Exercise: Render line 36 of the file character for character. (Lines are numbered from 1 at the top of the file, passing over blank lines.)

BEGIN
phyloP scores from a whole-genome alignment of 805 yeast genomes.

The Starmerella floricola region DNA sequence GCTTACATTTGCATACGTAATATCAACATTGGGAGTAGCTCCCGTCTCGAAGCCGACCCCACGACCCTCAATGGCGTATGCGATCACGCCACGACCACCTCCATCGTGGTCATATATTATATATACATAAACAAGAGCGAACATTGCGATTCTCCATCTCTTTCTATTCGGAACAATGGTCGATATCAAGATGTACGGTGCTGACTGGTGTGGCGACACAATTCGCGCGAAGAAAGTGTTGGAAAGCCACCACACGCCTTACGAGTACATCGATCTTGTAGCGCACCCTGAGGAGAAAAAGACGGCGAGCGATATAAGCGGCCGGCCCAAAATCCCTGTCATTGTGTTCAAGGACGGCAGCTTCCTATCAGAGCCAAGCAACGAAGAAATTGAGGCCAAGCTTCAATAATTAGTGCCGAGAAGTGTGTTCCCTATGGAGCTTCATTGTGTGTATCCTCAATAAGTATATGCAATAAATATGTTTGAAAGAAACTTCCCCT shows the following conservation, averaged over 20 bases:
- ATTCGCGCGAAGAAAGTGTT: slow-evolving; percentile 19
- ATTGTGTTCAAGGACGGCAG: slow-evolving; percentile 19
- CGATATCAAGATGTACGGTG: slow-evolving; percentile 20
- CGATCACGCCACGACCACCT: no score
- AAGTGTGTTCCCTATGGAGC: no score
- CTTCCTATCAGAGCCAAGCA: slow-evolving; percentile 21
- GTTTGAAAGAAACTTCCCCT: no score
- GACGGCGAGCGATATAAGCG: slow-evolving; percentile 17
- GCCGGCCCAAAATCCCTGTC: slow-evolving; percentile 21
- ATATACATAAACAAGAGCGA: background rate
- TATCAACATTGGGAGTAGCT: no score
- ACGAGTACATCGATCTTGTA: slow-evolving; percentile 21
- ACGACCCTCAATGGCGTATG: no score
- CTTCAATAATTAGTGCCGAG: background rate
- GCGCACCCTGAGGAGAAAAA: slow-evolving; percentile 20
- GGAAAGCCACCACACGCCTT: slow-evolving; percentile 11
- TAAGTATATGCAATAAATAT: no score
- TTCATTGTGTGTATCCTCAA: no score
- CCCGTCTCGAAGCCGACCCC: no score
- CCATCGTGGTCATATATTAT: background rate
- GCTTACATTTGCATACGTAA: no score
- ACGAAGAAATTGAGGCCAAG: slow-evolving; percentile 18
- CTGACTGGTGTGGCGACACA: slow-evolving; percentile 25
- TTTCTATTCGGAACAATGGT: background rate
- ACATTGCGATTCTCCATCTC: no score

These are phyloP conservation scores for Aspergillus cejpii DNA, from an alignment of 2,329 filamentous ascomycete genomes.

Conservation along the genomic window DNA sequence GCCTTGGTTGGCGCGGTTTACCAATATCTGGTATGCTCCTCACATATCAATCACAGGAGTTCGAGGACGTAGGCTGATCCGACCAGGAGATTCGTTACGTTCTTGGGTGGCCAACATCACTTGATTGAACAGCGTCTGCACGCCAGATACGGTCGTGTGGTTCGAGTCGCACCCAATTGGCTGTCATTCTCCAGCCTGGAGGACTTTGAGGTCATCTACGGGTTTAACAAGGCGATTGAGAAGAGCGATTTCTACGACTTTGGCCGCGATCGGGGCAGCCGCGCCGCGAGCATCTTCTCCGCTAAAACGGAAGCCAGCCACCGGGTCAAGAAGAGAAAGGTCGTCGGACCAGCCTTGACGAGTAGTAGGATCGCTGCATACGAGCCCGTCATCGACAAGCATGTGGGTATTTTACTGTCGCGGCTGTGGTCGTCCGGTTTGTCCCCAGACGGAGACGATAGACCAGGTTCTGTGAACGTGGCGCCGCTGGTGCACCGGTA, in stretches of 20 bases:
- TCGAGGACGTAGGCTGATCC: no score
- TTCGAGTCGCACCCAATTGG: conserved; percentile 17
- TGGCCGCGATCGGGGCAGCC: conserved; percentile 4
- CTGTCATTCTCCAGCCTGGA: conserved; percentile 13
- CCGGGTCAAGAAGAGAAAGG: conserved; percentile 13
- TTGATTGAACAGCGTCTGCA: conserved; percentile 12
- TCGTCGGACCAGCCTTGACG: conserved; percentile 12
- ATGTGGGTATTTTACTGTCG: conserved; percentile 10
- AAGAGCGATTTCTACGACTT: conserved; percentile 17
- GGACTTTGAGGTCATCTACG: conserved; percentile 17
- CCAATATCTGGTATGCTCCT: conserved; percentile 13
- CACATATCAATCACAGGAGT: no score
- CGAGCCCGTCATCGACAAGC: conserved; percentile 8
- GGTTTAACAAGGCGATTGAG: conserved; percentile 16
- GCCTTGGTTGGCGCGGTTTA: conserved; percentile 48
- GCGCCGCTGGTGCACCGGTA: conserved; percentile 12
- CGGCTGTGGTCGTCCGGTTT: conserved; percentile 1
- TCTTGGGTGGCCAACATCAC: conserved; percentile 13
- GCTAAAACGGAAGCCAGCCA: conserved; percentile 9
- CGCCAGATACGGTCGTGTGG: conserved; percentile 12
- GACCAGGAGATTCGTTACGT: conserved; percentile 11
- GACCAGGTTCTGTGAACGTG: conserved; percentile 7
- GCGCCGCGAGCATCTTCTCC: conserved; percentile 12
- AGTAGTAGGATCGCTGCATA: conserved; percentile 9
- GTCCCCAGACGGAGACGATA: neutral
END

- TCGTCGGACCAGCCTTGACG: conserved; percentile 12